What in your background makes you qualified for this position?
Interestingly enough, I believe that what qualifies me the most to represent the citizens of Jefferson as a council member is motherhood. As a mother you lay down all self interest and comforts to pour into the lives of others. The job comes with no pay or promotion but with a fierceness of heart, a mother puts the needs of others above her own. It requires that you seek the best for others even if your decisions aren’t always popular or liked by everyone.
How do you think Jefferson’s growth should be managed in the coming years?
I believe that Jefferson’s growth needs to be managed with a balanced vision. There has to be a remembered vision of what we have always known Jefferson to be in the past. This will help us hold onto the integrity of what has made Jefferson such a sought after city to live in. But there also needs to be a vision of what Jefferson can be with proper forethought and preparation. We must be proactive with our infrastructure to enable much needed retail and dining which are essential needs to any community. We need to take full advantage of the 129 thoroughfare which allows thousands of people to traverse through Jefferson and could potentially generate much needed tax revenue.
What are the top three issues facing Jefferson in the next 10 years? If elected, how would you address these issues?
Three issues that I see Jefferson facing in the next 10 years are growth and adequate infrastructure, competitive wages for our essential workers and a changing community. To address growth, I would work with the mayor and our council to look at how other cities have successfully implemented ordinances to regulate the quality and amount of growth they have experienced. I would continue to work closely with Rebecca Lindsay, co-owner of the infrastructure firm Gresham Smith. She lives locally and has offered her expertise to consult with the city to address current water and sewage, traffic and roadway issues that will prepare Jefferson for future growth.
Jefferson needs to be competitive with the wages allotted for our police officers, water department employees and firefighters. We want to keep excellent people employed and provide them with an income that allows them to live and prosper in the city they work for. I would search for budgetary solutions so that we can properly compensate those essential workers who make Jefferson a safe and healthy place to live.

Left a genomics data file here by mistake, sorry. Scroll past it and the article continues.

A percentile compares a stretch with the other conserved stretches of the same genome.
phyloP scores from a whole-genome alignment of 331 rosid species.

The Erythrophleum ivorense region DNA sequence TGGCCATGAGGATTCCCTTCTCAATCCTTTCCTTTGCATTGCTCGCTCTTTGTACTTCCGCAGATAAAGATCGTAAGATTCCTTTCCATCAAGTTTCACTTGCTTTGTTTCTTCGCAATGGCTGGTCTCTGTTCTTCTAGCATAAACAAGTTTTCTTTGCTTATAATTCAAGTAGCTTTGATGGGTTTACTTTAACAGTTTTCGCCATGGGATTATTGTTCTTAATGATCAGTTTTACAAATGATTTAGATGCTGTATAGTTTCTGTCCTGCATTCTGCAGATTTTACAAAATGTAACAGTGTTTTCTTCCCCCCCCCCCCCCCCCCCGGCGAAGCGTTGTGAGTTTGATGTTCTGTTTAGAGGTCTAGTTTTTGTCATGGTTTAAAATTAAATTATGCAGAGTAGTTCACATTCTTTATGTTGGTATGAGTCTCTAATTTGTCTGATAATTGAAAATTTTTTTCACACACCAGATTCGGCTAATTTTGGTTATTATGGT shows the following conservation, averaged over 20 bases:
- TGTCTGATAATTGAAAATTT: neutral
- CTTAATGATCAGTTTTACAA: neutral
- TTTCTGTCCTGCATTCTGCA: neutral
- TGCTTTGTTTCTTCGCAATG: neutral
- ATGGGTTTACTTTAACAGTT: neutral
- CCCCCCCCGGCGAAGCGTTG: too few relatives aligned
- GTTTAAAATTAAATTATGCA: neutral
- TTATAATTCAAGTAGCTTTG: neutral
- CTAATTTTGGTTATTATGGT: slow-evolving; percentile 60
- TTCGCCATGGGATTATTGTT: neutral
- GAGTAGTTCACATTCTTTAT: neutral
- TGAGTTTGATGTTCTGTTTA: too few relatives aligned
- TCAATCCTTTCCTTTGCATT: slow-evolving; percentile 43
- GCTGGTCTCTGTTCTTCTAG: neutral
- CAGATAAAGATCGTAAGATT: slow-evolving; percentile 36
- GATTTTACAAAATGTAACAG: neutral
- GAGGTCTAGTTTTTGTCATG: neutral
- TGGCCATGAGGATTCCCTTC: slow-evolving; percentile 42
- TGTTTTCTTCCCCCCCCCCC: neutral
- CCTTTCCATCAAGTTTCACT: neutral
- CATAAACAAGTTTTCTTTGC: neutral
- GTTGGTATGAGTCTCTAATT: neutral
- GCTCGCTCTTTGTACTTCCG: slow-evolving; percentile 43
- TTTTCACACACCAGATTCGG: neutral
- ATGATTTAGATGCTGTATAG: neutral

With new citizens moving to Jefferson comes the challenge of keeping a close knit community. This is an opportunity for those of us who have been here to be a welcoming smile and a kind gesture to our new neighbors. I would like to use the city’s Facebook page to highlight citizens “Caught Being Kind." We can compliment people for showing kindness or generosity to others. It is an important time to lay aside negativity and help someone in need. That could be providing a meal for a family that is sick or has lost loved ones. It could be helping care for your neighbors children or offering a carpool. But even if our actions don’t make it to social media, we all need to take a moment and introduce ourselves to someone we don’t know.
Lastly, I would like to lead in encouraging citizens to serve the city. I would like to implement an “Adopt a Road” project for the city. We have many citizens who currently pick up trash along our roadways because they appreciate their neighborhoods. I am thankful for that because it is impossible for our roads department to collect all litter along our streets. When people are motivated to care for others and the world around them, then communities thrive.
Please provide a brief biography of yourself.
As a lifelong resident of Georgia, I have always had a passion for serving others. I am one of four children to Don and Karen Shaw of Northminster Place. After attending Kennesaw State University where I studied history and business law, I worked in customer service for two years at Print Direction in Norcross. I moved to Jackson County in 1995 and then into the City of Jefferson from 2001-04, and again in 2016.
My husband Josh and I have 5 children. We have all learned how to serve our community from my in-laws, Ted and Janice Maddox, who have led by example at our family business, Maddox Feed and Seed. I served as director of children’s church and senior’s ministry, The Golden Heirs, at Union Baptist Church. I taught preschool and led Chapel at First Baptist Church, Jefferson. I started my own business, Jefferson Power Yoga, in 2009 where I worked to help people strengthen and heal their bodies. I mentor children at Jefferson City and Jackson County schools through Legacy Youth Mentoring and my dog, Lady Lou, and I are a therapy dog team with Alliance Therapy Dogs. I am currently employed by Jefferson City Schools as a substitute teacher.